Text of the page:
Excitement is building in Glasgow as thousands of people arrive to take their seats for the opening ceremony of the 20th Commonwealth Games.
A party atmosphere has descended on Celtic Park where the gates have been opened for the audience of 40,000 people.
There is singing and dancing in the streets around the venue where the stage is set and the finishing touches are being made to the spectacle.
High spirits have been helped along by warm sunny weather in the city, where temperatures hit a high of 25C (77F) earlier.
Cast members have begun getting ready for what has been described as the most prestigious live event ever seen in Scotland.
Officials say there are still "very few" tickets remaining for the ceremony, with just hours until the Games begin.
The eyes of the world will fall on Glasgow with a global television audience of more than one billion people expected to tune in to watch the events unfold.
Thousands of people have begun heading through the gates for the ceremony, many carrying flags from nations of the Commonwealth and others high-fiving volunteers and buying programmes for the event.
Jamaican fans in traditional dress were dancing and drumming, contrasting with the sound of bagpipes and the sight of spectators in tartan dresses and kilts.
Heidi Hunter, 44, from Lithgow in New South Wales, Australia, said she was not sure what to expect from the ceremony.
She said: "We were so busy before we left that we didn't get any time to read much about it.
"We know Rod Stewart is performing and are really looking forward to it. Other than that, we don't have a clue.
"We travelled over for the Games and have tickets mostly for hockey. We weren't expecting this weather and we can't believe how great the atmosphere has been so far - it's fabulous."
Tracy McCarroll arrived at the stadium with her daughters Zoe, 10, and Eva, six, who were both wrapped in Saltires.
Mrs McCarroll, from Strathaven in South Lanarkshire, said: "We just can't wait to get in there and for it to start.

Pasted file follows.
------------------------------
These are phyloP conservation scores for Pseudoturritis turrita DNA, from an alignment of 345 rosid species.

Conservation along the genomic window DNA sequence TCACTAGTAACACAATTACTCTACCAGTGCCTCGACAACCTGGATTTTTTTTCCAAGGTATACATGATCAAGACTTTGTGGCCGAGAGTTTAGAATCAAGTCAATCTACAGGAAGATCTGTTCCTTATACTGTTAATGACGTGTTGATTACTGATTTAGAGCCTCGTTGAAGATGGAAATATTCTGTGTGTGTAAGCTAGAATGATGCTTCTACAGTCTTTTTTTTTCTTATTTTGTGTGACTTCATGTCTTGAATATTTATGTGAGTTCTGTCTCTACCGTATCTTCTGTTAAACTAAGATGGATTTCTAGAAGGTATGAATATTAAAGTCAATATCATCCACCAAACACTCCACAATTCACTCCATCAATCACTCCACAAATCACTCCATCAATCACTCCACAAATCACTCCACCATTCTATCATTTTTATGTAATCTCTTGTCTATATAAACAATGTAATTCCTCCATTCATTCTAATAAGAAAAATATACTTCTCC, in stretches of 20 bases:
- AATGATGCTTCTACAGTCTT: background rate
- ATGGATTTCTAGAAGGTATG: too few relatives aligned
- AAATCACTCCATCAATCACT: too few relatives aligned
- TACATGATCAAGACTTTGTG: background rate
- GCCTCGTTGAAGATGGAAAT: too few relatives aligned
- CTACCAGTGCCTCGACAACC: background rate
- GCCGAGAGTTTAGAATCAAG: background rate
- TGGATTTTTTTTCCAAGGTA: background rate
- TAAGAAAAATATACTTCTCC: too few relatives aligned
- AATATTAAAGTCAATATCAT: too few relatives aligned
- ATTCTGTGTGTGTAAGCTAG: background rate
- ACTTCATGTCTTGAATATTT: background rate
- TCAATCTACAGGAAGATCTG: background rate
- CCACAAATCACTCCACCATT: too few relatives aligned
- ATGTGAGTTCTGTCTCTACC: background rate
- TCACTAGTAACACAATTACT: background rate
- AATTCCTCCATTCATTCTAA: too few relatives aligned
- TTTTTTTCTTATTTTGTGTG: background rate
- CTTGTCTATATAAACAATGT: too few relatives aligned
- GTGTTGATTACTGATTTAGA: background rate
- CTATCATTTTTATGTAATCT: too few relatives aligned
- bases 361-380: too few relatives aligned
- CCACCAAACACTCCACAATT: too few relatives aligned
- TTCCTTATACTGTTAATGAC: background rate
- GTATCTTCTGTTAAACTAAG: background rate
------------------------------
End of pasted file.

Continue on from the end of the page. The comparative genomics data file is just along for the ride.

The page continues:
"There's such huge, big excitement about it all and it's great for the rest of the world to be watching and thinking 'wow, that's Glasgow'."
Zoe added: "I'm looking forward to seeing the Queen and waving my flag.
"We know someone who is dancing as well so will try to see her."
Liz Wilbur, 63, from Dumfries and Galloway, is attending the ceremony with her daughter Sally Foster, 31.
Carrying a Saltire flag, she said: "I am actually English, but I feel Scottish because I have lived here for seven years.
"I think Glasgow is a brilliant city and I am really looking forward to tonight. I'm hoping Rod Stewart will be performing."
Ms Foster, who lives in Glasgow, said: "I'm excited to see who is performing tonight.
"And I have tickets for the cycling, squash, swimming, rugby sevens, athletics, hockey and netball - I am a huge sports fan."
Several hundred protesters were gathered near the stadium calling for Sri Lanka to be suspended from the Games.
They were displaying banners reading "referendum for independence is a right for every nation" and "Tamil Eelan - end occupation".
The Queen, as head of the Commonwealth, will attend the ceremony with the Duke of Edinburgh to formally open the 2014 sporting spectacle.
Organisers have kept much of the detail of the launch close to their chests but have promised it will have a distinctly Glaswegian accent.
Singers Rod Stewart, Susan Boyle and Amy Macdonald are among those performing but those masterminding the ceremony have said ordinary Glaswegians will also be heavily involved.